Spring is a busy time in the Schoharie Watershed! Join us for the 13th annual Schoharie Watershed Summit and 10th annual Schoharie Watershed Month events.
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  • 2019 Bare Root Tree and Shrub Sale order forms are available on our website. Each spring, the District offers an annual bare root tree and shrub sale for local landowners. Seedlings and transplants are being offered in bundles of 10 or 50. The order deadline is Friday, April 12th, 2019. For questions, or to request an order form by mail, please contact the GCSWCD office at 518-622-3620.


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Streamside Landowner Workshop

Saturday, April 13, 2019 (10:00am-12:00pm)
Mountain Top Library (6093 Main Street, Tannersville, NY 12485)

Do you have a stream in your backyard? Did you know the land along the stream, known as the riparian buffer zone, can improve water quality and enhance wildlife habitat?

The Greene County Soil & Water Conservation District (GCSWCD) is offering an educational workshop for Streamside Landowners at the Mountain Top Library in Tannersville on Saturday, April 13th, from 10:00am-12:00pm. This workshop is geared for individuals who own streamside property in Hunter, Tannersville, Windham, Ashland, Jewett, Lexington, and Prattsville. Attendees will learn how to establish and increase the riparian buffer zone on their own property by planting native trees and shrubs. Participants may be eligible for Catskill Streams Buffer Initiative (CSBI) program funding and will have the opportunity to inquire about CSBI resources at this workshop.

For more details, or to register for this workshop, contact Laura Weyeneth, CSBI Coordinator at Greene County Soil & Water Conservation District, at or 518-622-3620. Advance registrations requested for this FREE event by Thursday, April 11th.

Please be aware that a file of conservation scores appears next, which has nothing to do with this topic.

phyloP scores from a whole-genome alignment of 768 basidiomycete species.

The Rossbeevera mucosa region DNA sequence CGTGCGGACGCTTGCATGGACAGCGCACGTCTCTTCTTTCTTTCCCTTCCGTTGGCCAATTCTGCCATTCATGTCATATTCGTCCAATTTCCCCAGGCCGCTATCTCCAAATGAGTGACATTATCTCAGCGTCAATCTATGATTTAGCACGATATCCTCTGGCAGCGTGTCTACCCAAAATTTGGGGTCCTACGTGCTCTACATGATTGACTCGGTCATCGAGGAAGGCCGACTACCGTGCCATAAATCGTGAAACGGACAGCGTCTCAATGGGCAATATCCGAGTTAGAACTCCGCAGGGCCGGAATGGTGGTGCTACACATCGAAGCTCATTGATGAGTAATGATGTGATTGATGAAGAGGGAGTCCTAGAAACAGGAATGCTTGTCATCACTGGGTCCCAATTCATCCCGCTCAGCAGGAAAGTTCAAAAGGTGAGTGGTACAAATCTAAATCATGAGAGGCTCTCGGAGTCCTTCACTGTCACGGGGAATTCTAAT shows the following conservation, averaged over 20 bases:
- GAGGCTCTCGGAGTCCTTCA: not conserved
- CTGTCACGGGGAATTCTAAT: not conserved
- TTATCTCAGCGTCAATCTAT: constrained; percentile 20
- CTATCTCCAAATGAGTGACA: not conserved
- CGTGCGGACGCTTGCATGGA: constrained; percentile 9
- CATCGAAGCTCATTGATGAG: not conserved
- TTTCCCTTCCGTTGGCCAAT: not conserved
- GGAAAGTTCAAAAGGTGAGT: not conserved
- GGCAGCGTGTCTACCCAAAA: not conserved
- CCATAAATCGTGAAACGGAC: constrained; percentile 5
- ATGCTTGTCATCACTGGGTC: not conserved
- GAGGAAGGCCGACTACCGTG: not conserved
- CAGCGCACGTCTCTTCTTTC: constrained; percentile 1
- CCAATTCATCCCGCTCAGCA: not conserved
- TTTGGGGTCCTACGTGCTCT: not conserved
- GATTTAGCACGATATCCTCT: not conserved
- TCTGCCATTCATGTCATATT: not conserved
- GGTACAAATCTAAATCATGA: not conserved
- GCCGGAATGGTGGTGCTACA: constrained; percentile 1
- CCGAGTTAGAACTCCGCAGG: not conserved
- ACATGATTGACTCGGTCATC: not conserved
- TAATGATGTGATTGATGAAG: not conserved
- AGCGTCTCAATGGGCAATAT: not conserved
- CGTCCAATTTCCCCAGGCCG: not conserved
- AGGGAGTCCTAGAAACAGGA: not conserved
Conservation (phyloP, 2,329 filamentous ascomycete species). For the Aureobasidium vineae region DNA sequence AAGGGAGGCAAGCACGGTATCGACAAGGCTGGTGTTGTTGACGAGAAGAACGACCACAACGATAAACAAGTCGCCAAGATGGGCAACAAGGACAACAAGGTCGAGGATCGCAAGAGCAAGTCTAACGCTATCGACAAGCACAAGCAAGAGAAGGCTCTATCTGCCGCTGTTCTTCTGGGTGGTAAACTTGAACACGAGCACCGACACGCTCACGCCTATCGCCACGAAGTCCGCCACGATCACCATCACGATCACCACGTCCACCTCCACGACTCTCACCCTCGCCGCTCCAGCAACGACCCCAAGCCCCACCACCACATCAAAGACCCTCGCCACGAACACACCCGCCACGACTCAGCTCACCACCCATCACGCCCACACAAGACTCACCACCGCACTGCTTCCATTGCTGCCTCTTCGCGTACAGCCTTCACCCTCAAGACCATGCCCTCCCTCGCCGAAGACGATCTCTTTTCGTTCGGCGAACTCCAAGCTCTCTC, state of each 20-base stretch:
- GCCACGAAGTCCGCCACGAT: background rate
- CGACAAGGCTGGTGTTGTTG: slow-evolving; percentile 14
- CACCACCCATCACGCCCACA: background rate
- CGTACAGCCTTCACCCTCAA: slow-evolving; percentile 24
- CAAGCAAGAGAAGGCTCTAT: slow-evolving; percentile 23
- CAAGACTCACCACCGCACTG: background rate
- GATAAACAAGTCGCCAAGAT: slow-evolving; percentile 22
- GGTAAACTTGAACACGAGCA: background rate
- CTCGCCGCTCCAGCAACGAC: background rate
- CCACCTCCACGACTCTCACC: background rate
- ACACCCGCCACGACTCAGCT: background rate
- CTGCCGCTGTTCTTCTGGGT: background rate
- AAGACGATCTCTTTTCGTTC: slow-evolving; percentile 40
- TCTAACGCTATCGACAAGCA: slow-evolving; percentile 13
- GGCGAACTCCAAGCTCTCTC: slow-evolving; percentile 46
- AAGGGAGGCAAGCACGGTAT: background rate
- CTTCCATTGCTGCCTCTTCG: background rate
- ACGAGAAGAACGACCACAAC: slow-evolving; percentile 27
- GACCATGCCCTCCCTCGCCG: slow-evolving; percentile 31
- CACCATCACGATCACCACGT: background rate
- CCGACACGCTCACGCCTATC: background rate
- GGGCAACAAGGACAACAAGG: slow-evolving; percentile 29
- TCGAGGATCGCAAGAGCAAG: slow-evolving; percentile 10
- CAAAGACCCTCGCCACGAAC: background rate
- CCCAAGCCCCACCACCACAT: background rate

Can’t make it on April 13th? Contact Laura by phone or e-mail with your questions or to set-up an appointment.

We hope to see you there!

2019 Schoharie Watershed Summit

Saturday, April 27, 2019 (9:00am-2:30pm)
Windham Mountain Resort (19 Resort Drive, Windham, NY 12496)

The 13th annual Schoharie Watershed Summit is focused on Digging Deeper: Understanding how geology affects the Schoharie Basin. This year's morning presentations will take the audience on a journey through geologic history, focusing on both bedrock and glacial geology, and concluding with information about how the geology affects modern streams and our stream management strategies. Afternoon workshops may count towards municipal credits. Click here to view the program flyer.

New venue this year! This FREE event will take place at the Windham Mountain Resort on Saturday, April 27th, 2019 from 9:00am-2:30pm. Come early! Doors open at 8:00am for sign-ins, networking, and morning refreshments. All registered attendees will receive free morning refreshments and lunch (please indicate if you are staying for the buffet lunch during online registration). 

This program is for all water resource stakeholders, including municipal officials, planners, engineers, watershed managers, regulators, and property owners. This summit is a forum to bring diverse interests together to learn from one another and to network as we seek to understand each other's roles in this living watershed.

Registrations are required by Tuesday, April 16th, 2019. Registration is available online by clicking on the link below. For questions, or help with registration, contact or 518-622-3620 x104.

We hope to see you there!
Register Now

Spring in Spruceton Photography Walk

Saturday, May 4, 2019 (8:00am-12:30pm)
West Kill Community Hall Parking Lot (141 Spruceton Road, West Kill, NY)